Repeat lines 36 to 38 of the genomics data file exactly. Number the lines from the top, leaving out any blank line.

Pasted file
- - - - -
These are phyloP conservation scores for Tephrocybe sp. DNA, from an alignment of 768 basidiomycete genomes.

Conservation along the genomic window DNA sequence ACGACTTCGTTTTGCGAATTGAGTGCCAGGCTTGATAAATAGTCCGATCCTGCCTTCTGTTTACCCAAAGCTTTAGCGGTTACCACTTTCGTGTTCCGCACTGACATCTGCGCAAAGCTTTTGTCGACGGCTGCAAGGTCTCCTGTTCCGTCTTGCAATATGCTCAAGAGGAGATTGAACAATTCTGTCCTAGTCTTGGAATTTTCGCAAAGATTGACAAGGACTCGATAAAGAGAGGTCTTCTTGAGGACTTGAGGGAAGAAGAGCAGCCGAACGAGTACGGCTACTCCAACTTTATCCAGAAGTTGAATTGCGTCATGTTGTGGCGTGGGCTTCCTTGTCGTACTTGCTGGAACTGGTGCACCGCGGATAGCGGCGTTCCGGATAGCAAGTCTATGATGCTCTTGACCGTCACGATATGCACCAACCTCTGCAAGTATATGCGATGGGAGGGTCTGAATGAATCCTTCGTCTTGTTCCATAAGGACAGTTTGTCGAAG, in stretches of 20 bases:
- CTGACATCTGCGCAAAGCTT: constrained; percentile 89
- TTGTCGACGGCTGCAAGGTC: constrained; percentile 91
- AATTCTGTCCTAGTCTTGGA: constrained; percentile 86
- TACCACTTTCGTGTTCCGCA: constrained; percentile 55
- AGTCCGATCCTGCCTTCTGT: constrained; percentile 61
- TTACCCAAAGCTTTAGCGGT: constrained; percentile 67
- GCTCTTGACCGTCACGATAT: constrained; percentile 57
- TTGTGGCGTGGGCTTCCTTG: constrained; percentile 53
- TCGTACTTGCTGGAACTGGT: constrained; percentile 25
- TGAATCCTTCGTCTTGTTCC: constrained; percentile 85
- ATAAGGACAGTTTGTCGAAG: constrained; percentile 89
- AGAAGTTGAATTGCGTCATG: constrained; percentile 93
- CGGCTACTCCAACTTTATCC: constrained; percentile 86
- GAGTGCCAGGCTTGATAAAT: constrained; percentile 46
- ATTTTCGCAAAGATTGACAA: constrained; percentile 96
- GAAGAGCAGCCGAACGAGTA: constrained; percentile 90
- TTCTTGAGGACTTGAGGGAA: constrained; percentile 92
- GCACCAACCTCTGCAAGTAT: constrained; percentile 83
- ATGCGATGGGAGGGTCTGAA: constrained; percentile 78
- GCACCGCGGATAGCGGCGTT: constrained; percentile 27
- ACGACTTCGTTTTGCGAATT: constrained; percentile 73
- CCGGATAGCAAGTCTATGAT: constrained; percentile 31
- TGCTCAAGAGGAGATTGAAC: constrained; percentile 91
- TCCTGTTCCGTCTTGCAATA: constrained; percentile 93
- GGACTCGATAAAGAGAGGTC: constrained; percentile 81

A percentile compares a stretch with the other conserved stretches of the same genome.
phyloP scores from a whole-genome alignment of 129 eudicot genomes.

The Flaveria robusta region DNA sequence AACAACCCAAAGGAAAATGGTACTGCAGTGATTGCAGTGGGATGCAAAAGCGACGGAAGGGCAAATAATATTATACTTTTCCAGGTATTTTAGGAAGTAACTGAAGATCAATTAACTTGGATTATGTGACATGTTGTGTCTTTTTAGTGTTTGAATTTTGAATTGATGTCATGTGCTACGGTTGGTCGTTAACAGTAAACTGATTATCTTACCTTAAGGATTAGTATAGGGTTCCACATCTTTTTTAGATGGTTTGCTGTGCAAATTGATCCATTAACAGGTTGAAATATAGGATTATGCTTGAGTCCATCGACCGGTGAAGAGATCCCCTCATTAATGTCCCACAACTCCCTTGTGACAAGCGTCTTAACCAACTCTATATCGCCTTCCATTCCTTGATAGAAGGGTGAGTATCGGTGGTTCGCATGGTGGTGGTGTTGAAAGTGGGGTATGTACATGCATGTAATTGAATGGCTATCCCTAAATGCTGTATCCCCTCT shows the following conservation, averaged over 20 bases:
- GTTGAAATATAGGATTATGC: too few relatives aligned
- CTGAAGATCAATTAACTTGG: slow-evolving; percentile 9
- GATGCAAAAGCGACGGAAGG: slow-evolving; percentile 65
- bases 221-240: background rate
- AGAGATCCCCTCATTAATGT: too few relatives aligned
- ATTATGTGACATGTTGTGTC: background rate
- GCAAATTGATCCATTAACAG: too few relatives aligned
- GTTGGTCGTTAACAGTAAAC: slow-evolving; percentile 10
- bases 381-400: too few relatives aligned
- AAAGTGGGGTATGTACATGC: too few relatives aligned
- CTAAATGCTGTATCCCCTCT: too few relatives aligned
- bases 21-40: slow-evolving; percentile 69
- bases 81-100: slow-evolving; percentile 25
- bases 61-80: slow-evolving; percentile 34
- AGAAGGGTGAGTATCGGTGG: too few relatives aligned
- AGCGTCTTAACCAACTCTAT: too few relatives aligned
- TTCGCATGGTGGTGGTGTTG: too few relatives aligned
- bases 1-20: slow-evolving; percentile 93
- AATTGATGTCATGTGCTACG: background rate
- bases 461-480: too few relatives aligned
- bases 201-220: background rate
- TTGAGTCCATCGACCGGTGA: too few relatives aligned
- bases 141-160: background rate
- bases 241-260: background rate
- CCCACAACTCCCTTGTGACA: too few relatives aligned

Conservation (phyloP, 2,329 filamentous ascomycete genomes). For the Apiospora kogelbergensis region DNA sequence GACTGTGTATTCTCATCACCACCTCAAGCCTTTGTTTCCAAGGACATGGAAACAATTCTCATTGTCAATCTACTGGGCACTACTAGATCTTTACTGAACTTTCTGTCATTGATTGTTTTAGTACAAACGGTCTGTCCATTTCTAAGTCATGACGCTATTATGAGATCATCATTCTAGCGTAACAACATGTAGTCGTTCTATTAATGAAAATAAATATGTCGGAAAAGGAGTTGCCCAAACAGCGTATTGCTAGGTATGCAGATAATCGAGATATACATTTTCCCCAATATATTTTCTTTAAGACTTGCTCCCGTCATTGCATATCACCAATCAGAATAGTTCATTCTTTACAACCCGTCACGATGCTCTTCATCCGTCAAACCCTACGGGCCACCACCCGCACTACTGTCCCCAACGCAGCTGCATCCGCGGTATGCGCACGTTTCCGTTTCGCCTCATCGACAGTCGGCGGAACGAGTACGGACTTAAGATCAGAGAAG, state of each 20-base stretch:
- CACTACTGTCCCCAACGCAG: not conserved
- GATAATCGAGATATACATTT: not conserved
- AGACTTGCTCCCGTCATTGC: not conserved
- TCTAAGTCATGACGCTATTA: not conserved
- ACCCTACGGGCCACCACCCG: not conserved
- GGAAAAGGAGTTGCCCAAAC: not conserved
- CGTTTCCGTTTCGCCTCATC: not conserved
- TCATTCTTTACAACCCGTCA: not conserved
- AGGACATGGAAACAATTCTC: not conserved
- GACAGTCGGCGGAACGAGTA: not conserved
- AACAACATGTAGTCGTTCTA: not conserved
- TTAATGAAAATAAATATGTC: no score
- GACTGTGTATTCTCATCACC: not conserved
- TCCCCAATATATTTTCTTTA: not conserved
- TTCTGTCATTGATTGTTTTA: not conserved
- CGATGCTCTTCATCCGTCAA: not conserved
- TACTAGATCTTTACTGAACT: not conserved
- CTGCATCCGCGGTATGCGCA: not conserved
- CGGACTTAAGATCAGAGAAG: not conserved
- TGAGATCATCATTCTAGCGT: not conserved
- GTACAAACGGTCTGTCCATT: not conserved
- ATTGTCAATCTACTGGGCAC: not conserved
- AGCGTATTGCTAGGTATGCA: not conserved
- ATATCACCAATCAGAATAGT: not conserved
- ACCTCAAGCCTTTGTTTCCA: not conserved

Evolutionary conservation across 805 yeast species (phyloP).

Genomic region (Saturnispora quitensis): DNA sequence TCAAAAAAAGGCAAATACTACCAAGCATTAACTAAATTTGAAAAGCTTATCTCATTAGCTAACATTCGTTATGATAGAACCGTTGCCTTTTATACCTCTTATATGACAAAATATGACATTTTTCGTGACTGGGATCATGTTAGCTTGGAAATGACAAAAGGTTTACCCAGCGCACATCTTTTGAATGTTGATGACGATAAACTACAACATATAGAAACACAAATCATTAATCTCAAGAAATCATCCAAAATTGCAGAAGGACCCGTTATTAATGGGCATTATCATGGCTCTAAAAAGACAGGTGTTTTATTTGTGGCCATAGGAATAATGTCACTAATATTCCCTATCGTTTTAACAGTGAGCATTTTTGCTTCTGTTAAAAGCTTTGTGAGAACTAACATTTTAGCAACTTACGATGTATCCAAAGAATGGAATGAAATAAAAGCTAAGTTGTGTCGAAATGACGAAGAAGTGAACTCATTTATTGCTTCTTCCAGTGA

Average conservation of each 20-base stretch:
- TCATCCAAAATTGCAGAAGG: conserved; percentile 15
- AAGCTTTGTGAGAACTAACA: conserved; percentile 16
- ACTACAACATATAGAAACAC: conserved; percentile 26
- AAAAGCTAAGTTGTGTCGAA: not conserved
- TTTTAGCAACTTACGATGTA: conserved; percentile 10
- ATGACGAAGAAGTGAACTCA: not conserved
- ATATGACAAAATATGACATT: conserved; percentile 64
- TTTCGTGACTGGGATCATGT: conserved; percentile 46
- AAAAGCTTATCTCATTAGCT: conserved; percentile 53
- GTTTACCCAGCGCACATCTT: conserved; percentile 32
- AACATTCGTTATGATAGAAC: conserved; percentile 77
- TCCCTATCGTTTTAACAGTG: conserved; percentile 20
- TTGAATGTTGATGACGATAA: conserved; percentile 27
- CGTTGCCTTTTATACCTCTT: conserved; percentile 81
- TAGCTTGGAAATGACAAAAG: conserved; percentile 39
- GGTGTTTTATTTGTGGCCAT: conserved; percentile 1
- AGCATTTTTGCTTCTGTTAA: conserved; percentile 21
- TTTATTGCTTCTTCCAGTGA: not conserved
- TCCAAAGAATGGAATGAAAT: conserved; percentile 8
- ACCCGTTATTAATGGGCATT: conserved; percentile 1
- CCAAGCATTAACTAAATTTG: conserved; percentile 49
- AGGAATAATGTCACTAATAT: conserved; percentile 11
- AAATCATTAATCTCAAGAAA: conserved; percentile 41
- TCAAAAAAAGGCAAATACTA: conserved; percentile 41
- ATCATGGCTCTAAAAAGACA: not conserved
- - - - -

- ATTATGTGACATGTTGTGTC: background rate
- GCAAATTGATCCATTAACAG: too few relatives aligned
- GTTGGTCGTTAACAGTAAAC: slow-evolving; percentile 10